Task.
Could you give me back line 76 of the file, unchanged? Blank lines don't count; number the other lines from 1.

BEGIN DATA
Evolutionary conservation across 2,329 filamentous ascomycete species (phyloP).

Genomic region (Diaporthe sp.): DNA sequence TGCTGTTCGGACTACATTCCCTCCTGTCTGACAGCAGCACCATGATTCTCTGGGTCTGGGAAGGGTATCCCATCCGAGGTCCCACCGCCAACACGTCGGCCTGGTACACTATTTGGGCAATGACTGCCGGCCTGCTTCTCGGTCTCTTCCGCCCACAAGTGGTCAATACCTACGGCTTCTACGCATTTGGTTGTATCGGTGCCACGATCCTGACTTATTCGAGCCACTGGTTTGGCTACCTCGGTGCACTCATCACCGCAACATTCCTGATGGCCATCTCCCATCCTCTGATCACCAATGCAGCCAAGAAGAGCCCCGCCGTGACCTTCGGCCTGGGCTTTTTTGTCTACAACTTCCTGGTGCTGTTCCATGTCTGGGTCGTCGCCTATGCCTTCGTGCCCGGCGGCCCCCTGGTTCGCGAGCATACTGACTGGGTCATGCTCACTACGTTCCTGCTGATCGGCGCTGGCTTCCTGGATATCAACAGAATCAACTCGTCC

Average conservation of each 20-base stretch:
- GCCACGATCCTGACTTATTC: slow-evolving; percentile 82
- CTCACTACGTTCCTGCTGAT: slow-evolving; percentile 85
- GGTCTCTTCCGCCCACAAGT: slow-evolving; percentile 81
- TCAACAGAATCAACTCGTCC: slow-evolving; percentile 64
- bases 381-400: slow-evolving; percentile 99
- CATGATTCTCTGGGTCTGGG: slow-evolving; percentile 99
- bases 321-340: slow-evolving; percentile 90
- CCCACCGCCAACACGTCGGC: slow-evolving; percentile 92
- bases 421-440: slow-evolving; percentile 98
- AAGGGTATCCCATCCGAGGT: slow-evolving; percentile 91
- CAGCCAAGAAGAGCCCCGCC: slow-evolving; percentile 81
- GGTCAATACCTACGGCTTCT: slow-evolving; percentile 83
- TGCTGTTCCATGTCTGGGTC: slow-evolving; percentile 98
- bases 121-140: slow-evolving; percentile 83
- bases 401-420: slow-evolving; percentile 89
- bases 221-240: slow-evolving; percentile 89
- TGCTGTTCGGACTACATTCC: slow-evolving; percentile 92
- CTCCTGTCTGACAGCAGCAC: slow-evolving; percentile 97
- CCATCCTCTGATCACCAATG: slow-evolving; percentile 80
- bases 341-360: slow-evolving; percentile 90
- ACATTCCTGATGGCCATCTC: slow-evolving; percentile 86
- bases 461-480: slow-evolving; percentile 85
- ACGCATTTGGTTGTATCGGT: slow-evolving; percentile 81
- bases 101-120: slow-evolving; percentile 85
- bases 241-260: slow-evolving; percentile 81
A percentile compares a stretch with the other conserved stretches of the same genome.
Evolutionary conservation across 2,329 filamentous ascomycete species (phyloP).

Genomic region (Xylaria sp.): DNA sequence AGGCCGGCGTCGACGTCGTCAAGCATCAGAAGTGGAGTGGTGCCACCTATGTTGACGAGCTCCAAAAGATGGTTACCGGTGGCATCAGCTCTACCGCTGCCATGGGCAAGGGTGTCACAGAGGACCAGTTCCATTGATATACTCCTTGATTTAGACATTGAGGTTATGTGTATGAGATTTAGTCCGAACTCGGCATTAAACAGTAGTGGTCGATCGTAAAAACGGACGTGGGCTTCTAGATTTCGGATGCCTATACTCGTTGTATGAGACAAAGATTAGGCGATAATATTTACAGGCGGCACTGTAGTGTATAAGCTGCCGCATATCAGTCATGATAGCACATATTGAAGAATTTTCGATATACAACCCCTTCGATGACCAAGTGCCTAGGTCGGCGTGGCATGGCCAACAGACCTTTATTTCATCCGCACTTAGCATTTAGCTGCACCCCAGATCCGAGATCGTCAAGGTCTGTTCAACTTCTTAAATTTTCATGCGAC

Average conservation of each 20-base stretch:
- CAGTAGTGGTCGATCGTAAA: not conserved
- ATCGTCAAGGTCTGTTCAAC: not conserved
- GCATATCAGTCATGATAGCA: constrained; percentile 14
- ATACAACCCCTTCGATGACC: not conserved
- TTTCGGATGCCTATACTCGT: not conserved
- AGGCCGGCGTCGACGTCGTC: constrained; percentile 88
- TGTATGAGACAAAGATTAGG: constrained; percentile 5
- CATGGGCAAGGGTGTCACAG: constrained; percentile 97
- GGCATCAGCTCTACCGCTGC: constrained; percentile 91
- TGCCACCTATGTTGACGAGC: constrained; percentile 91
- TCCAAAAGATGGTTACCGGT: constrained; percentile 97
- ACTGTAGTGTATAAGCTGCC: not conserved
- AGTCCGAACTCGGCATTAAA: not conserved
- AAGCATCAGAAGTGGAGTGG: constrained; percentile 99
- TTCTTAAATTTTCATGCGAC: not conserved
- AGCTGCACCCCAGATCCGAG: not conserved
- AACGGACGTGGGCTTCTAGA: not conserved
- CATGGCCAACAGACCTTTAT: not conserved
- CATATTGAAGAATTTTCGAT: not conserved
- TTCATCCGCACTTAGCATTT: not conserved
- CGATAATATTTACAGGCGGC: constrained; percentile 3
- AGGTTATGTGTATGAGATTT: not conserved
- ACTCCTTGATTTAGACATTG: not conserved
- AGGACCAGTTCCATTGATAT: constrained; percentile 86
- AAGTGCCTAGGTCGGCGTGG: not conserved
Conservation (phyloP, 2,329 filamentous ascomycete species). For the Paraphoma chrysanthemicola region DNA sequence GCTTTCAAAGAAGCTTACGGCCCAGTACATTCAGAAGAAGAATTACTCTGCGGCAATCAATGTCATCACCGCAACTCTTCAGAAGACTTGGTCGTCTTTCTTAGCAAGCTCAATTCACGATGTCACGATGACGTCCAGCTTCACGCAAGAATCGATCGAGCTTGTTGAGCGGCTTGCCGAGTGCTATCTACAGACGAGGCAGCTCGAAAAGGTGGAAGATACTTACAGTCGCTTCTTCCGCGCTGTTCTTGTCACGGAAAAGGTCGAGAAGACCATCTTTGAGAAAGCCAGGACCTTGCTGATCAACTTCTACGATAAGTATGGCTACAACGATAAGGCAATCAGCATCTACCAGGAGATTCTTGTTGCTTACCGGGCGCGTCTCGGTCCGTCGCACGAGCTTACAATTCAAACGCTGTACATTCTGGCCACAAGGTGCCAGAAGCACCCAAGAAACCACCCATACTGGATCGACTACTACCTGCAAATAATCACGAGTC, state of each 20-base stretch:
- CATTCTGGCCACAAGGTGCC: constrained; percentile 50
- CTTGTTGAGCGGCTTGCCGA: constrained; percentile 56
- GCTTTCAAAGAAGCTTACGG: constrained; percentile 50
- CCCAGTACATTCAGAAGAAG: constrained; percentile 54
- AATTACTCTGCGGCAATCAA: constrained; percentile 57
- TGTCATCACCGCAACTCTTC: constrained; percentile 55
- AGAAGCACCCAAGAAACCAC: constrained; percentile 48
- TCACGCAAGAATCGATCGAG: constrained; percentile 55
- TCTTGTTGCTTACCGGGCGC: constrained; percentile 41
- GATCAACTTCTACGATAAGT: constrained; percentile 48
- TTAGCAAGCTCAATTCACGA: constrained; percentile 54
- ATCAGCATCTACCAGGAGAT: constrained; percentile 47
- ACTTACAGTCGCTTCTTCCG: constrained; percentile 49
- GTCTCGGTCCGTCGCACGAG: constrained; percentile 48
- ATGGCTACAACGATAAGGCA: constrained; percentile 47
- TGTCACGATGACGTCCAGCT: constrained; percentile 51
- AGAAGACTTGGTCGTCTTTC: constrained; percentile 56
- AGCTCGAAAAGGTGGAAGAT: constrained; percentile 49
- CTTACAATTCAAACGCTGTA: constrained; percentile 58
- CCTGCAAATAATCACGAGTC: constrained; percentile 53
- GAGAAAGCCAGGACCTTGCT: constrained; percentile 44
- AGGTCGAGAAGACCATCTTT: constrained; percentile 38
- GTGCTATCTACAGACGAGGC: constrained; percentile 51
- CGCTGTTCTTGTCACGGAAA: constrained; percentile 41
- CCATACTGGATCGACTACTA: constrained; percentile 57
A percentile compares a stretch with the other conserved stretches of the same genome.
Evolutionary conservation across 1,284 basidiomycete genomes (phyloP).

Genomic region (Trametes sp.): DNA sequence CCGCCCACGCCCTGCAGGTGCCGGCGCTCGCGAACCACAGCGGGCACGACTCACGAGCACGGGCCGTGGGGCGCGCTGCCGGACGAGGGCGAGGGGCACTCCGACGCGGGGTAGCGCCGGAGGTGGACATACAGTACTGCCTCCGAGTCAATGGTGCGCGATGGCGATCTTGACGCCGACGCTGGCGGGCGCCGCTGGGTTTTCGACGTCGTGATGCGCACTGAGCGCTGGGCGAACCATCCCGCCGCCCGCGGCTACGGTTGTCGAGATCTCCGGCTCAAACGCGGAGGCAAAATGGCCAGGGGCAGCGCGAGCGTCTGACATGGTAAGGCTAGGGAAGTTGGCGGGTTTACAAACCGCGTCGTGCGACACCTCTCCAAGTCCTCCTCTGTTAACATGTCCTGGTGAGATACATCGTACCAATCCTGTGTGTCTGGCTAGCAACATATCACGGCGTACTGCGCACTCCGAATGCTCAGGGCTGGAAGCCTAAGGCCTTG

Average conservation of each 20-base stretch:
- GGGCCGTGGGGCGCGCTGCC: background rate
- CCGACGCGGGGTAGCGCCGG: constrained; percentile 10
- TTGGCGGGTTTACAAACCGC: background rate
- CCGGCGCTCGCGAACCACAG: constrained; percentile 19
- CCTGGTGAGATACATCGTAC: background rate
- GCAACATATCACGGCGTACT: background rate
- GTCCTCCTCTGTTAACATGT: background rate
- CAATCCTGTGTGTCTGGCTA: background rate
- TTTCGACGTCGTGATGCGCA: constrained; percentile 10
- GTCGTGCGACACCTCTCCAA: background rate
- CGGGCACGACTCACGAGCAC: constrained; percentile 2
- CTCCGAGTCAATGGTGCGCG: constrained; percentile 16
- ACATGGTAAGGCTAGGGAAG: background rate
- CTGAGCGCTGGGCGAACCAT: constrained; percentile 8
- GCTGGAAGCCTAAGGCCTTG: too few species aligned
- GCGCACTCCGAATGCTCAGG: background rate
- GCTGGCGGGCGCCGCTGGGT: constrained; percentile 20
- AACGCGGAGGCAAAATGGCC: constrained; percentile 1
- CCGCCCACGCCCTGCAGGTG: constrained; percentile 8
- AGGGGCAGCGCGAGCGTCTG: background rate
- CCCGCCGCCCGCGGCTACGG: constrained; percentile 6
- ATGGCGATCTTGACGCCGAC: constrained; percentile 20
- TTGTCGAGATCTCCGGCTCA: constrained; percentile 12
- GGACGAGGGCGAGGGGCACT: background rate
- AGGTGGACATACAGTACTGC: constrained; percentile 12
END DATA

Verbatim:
- AGCTCGAAAAGGTGGAAGAT: constrained; percentile 49